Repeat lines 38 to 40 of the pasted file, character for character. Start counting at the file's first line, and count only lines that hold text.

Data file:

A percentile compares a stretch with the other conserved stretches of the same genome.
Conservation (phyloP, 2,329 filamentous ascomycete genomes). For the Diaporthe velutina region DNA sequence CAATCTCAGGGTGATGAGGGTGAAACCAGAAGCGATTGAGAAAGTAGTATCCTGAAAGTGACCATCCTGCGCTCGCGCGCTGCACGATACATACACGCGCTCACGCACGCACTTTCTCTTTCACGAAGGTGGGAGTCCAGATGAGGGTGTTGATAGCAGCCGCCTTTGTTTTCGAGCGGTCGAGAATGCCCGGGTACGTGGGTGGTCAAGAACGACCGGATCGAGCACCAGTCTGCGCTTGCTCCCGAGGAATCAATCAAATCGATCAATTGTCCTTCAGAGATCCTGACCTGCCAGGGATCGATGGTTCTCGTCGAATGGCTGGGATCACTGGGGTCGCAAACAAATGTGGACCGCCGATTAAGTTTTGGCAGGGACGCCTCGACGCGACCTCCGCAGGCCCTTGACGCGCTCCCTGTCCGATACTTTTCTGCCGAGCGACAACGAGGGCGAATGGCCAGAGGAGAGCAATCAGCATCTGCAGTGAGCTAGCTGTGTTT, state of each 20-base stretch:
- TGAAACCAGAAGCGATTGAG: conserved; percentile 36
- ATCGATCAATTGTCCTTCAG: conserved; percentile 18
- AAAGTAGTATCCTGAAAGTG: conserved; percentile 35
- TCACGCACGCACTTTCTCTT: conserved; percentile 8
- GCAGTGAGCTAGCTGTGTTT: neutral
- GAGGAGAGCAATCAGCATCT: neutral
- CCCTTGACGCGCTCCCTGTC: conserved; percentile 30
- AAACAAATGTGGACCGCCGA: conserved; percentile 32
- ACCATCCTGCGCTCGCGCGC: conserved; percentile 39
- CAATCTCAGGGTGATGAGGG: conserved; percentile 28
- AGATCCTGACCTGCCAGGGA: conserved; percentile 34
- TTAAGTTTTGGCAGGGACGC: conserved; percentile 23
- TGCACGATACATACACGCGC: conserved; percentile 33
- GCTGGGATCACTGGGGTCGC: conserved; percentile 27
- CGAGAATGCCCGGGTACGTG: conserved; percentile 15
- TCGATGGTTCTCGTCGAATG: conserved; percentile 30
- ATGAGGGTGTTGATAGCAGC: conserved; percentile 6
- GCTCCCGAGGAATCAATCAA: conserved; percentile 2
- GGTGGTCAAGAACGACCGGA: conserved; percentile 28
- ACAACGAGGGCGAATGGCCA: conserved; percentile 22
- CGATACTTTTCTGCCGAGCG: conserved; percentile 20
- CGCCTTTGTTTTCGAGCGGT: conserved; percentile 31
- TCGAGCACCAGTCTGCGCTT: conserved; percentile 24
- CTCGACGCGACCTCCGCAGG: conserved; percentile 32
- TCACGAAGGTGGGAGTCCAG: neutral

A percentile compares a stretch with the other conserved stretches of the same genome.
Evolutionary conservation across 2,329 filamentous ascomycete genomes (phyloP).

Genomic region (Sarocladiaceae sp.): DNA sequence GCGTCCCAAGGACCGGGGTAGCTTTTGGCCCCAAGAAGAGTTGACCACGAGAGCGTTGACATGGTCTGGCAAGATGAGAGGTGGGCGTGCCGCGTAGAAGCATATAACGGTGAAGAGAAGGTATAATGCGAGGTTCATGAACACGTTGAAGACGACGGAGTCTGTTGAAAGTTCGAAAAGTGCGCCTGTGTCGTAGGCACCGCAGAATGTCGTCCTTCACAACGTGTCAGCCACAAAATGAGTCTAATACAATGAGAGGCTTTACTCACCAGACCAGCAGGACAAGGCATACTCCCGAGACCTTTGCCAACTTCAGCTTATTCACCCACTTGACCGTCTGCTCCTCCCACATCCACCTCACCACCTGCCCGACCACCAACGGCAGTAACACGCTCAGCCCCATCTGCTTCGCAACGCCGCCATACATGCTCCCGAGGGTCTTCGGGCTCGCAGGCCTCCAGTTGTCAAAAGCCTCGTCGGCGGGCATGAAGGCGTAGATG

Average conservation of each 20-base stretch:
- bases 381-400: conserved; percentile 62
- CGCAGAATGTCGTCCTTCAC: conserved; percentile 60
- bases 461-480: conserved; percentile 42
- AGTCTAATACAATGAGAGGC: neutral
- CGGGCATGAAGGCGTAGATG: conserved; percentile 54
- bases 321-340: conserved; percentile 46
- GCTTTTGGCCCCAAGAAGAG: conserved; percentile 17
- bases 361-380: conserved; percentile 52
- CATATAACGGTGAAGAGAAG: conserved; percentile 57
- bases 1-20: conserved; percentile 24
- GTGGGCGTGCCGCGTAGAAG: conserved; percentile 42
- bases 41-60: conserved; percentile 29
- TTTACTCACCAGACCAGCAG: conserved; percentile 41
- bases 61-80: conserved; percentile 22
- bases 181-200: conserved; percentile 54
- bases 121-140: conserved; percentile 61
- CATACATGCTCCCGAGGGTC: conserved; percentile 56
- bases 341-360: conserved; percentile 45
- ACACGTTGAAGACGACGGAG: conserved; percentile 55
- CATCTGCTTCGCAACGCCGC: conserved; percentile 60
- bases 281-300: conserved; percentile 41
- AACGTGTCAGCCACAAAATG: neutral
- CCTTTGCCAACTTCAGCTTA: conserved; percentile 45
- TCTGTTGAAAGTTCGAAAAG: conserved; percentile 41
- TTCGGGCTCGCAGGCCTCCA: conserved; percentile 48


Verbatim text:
- GCTTTTGGCCCCAAGAAGAG: conserved; percentile 17
- bases 361-380: conserved; percentile 52
- CATATAACGGTGAAGAGAAG: conserved; percentile 57